Tracking your seeds
Have you ever planted some seeds, or seedlings you’ve produced yourself, only to wonder later what the variety was or even what you’ve planted? Was it a pumpkin, zucchini, cucumber or squash, for example? Here are some tips to keep track of your plantings and to keep your seed packets in good order.
Whenever I am about to plant seeds, I photograph both sides of the packet before opening. This way I have a record of when I planted the seed, the common and botanical name, the number of seeds in the packet, the instructions, the ‘best by’ or expiry date, and the seed company that produced the seed. If I like the seed, or conversely don’t like it, then I know who to buy from (or not) when I need more. And the same goes for unusual seed or rare seed. Certainly I have my favourite brands. over many years I have found the seed viability much better from some brands than others, but especially with rare seed I cannot always buy it from my preferred brands.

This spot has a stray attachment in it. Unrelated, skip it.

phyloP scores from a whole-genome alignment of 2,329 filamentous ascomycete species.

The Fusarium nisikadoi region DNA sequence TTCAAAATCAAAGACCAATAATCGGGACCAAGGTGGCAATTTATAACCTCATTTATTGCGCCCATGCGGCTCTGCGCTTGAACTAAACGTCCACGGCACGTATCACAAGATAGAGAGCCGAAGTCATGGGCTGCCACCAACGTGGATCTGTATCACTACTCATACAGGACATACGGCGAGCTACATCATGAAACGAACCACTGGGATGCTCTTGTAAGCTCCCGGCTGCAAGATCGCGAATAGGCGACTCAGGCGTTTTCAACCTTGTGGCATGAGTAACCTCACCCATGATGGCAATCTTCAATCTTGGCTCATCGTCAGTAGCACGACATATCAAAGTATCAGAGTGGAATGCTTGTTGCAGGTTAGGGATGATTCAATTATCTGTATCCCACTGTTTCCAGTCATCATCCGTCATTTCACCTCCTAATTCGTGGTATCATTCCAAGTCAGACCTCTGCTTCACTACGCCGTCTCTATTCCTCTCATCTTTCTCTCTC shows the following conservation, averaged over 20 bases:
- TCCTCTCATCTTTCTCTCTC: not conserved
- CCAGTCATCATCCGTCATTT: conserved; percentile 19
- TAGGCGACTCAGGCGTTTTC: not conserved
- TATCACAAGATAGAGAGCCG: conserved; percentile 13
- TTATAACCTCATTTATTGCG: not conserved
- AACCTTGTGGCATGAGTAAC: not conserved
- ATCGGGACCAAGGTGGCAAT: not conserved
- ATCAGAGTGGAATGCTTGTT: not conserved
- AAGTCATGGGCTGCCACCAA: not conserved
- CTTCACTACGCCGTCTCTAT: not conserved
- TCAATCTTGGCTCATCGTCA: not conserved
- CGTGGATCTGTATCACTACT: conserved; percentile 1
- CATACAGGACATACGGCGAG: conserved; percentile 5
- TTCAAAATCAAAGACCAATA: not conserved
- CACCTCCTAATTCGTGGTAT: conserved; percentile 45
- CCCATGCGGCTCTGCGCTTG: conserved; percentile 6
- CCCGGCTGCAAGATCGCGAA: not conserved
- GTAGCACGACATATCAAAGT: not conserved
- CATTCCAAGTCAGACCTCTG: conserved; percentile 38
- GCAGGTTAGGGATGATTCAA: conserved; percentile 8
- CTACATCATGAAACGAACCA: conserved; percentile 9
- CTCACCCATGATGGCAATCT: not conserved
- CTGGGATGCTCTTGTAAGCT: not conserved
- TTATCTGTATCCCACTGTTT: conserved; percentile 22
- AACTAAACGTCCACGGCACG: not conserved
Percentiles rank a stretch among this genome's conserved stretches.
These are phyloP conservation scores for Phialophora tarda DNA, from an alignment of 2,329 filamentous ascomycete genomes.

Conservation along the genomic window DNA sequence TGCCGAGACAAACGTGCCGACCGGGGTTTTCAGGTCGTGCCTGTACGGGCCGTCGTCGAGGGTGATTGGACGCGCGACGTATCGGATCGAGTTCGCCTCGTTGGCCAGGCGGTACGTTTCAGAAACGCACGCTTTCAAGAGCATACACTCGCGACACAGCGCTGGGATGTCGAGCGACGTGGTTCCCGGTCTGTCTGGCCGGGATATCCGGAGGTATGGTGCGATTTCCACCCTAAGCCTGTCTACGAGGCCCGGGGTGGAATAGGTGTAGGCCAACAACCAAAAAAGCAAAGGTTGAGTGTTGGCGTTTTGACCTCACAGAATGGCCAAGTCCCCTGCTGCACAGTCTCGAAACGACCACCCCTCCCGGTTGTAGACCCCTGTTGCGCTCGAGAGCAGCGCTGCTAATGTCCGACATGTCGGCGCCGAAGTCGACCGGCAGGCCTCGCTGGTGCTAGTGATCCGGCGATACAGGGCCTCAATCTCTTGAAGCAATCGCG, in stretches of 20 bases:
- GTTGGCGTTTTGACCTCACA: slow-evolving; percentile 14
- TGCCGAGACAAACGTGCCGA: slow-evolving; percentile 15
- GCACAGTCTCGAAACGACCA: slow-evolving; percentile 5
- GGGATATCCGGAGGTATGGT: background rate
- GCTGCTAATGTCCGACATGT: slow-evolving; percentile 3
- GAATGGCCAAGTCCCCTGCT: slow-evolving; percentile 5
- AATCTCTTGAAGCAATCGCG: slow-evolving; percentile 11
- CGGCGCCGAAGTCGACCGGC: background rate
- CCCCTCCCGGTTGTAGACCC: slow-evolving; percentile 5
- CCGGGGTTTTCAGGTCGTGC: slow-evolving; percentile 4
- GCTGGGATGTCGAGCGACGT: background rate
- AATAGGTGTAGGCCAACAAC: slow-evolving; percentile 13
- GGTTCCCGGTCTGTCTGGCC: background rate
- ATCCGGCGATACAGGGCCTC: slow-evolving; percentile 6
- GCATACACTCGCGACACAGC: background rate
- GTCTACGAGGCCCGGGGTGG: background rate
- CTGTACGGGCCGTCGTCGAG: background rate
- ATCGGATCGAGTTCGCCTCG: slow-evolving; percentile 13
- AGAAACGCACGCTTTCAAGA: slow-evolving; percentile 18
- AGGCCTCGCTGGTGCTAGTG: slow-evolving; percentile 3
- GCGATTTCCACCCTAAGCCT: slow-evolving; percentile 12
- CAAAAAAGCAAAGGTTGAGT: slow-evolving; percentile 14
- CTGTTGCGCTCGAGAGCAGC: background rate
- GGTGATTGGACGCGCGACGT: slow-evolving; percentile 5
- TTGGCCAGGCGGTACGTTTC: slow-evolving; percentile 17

Before I open the packet, I examine it to see where the name of the seed is. If it is at the top, then I cut the bottom open with scissors to preserve the name. If it’s at the bottom, I do the opposite. If there is any information I want that I might be cutting off such as expiry date, I write that further up the packet. When I have taken the seed I want and finished with the packet, I fold over the end that has been cut and staple it. If the seed is loose I double the end over and staple it or transfer the seed to a small plastic zip lock bag which I have kept from previous emptied packets, and do the same.
Each subsequent time I use the seed, I write the date on the packet and this gives me a reference for when I planted that seed.
For seed I collect, I have for years put it in small brown unprinted paper envelopes (sometimes known as pay or brown envelopes) that I was given by one of the op shops. Now that I am about to run out, I’ll buy 300 from Ebay for about $18 (6 cents each). I particularly like these envelopes because they will absorb tiny amounts of moisture unlike ones made from shiny paper. The Banner (Banyule Council’s quarterly news’ publication) is really good paper for seed packets if you want to make your own. If you do, open up a seed packet and use that as a template. When collecting your own seed, write the month and year of collection on the packet as well as any other relevant information.
Seed packets need to be kept in cool, dark, dry conditions so that the seed is kept healthy and viable for the longest period of time possible.
Written by Robin Gale-Baker